My friends know my attitude to coaching. I hate it.
Not in the sense that I hate it. I hate what coaching has become in the corporate culture: mandatory process which gives no idea what to do, but wastes your time with mirrored questions.
Not that it’s no good, it helps people that are not professionals to look like professionals asking very wise question “If you knew the solution….” And some other professional-sounding questions. And senseless when it comes to operational activities.
Want the example? Here you have some:
– I need to reboot server. What and how to do it?
– If you knew the answer to this question, which button would you press?
– We need to buy critical hardware for the company. And I can’t reach the approver (Chief Accountant, Director, Manager, CEO – put yours here), I tried emailing, messenging, calling to work, mobile. It looks like I’m ignored.
– Did you look for any other solutions or way of reaching person or tried approving in different way?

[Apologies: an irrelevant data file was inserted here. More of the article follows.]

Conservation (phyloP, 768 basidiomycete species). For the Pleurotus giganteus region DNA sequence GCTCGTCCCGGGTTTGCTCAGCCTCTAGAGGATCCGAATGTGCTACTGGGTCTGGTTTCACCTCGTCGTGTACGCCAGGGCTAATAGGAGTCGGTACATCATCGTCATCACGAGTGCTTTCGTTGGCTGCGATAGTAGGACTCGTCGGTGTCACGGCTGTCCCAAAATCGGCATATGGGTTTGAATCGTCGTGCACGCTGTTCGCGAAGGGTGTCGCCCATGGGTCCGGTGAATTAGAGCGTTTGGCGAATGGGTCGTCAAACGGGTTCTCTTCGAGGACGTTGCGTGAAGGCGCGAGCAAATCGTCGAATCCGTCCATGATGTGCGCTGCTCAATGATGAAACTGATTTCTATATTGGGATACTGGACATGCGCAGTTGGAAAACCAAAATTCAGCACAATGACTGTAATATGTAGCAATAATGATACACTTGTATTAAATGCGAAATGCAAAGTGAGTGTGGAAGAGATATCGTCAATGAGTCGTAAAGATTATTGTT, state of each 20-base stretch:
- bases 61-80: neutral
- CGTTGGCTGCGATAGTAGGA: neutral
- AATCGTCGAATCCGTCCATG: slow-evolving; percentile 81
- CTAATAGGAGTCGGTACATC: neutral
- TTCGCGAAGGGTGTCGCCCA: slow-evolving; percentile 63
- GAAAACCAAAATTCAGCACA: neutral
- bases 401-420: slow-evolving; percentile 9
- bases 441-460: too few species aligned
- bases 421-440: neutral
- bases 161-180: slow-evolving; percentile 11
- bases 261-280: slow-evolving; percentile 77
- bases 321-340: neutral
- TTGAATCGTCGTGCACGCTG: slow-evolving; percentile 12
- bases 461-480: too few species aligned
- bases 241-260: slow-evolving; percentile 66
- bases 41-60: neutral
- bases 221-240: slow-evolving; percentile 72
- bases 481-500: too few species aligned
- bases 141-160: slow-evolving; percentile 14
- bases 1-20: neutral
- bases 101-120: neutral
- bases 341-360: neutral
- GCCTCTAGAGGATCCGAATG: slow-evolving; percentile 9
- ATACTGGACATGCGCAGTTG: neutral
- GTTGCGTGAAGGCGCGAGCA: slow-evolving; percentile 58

Corporate culture usually is obsessed with KPIs. Any KPIs. Any KPIs that can be presented despite their illusionary weight. Including KPIs on how many times you coached somebody.
The issue is that of consiousness. You can’t use a hammer where you need a needle.
Coaching is a hammer, dealing with situations when you’re in dead end, at the Big Wall, or your creativity stopped. You crash brains by absolutely Zen questions with no chance of getting brains back.
Mentoring is a needle allowing you to embroid beautiful things by putting together the whole process of [self-]development. You create a staircase for an individuality to step from newcomer to senior, supervisor, lead, manager, director.
One of the best so far comparative presentations for Mentoring Vs Coaching from Management Mentors.
Mentoring vs coaching (pdf direct)